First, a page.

Tag: Greenling

Greenling Gets a New CEO

images-2Greenling, an organic food delivery service, announced Tuesday Bill Tolany will become its new CEO and has joined its board of directors.

Founder Mason Arnold, who has led the company since its founding in 2005, will remain on Greeling’s board of directors.

Tolany previously spent eight years at Whole Food Market in a variety of leadership positions.

“I am excited to welcome Bill to the Greenling family,” Arnold said. “From the beginning, Greenling’s mission has been to provide our customers with easy access to sustainable, local and organic food while offering fair prices and increased distribution to support our local producers.”

“Greenling has always been on the forefront of connecting people to their food sources,” Tolany said. “And with the growing importance of convenience, I’m particularly excited to expand our already outstanding selection of meal kits and prepared foods. Greenling is absolutely the most convenient way for customers to get authentic local and organic foods, and I am honored to be part of such an important mission.”

Greenling has raised $6.7 million since its founding.

Greenling has 48 employees in Austin, and 54 overall with operations in Austin, San Antonio and Houston.

Austin-based startup Greenling plans Dallas expansion

Greenling's marketing director Kathryn Hutchinson shows off the company's locally sourced produce

Special contributor to Silicon Hills News

Greenling has tapped into the growing interest in sustainable, organic, seasonal and locally sourced food by providing an alternative to traditional grocery stores and instead focusing on an increasingly sophisticated, organically inclined clientele.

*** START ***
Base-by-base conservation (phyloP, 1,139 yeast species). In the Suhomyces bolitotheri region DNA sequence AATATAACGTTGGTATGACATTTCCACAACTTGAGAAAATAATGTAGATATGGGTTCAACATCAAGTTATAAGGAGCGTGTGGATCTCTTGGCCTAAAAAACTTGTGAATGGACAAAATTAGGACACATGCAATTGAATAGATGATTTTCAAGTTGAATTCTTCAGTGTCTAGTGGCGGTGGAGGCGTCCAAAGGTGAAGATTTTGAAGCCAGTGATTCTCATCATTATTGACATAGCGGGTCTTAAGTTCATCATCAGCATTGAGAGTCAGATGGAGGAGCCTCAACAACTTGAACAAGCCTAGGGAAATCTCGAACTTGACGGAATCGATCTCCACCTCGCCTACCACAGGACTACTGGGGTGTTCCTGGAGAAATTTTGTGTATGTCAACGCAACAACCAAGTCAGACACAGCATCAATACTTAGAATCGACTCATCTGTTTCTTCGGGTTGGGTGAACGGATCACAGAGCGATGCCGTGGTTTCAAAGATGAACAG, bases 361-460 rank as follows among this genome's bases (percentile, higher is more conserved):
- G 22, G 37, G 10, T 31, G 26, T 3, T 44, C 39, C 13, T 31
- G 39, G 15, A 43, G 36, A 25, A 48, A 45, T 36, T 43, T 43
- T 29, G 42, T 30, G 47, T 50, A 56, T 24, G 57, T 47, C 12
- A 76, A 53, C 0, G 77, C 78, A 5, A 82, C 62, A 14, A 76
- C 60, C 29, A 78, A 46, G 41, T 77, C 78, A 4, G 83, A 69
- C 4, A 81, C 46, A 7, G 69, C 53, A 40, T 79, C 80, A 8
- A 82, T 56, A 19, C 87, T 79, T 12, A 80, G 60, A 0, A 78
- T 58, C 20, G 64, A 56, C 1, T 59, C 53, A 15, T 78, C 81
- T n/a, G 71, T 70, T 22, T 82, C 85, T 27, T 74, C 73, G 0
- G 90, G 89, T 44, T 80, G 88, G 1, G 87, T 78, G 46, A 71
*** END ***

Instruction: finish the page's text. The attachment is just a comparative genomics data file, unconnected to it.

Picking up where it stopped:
Greenling is a start-up organic grocery delivery service which allows customers to shop for produce, meats, dairy, prepared foods and other products online and have those groceries delivered to their homes or workplaces up to four times per week.
Greenling’s mission is to provide home cooks with fresh, healthy foods in a manner that minimizes environmental impact, said Kathryn Hutchinson, Greenling’s marketing director. By delivering produce to customers’ homes, customers burn less fossil fuels than if they were to drive to the grocery store. The majority of Greenling’s produce is locally sourced, and those products not from Austin or surrounding areas are certified organic and sustainably produced. Produce that is out of season or that sells out quickly is pulled from Greenling’s webstore immediately, a practice which contrasts sharply with that of other, larger grocery stores, whose need to provide produce year-round leads to reliance on unsustainable and non-organic producers.
Lately, Greenling is seeing a big uptick in demand for its meal kits, which feature pre-cut and pre-measured ingredients ready to heat and serve. Kits are delivered in compostable or recycled containers and can even be tailored to customers’ unique dietary needs. So popular are Greenling’s meal kits that Greenling is currently expanding to a larger prep kitchen in order to accommodate demand.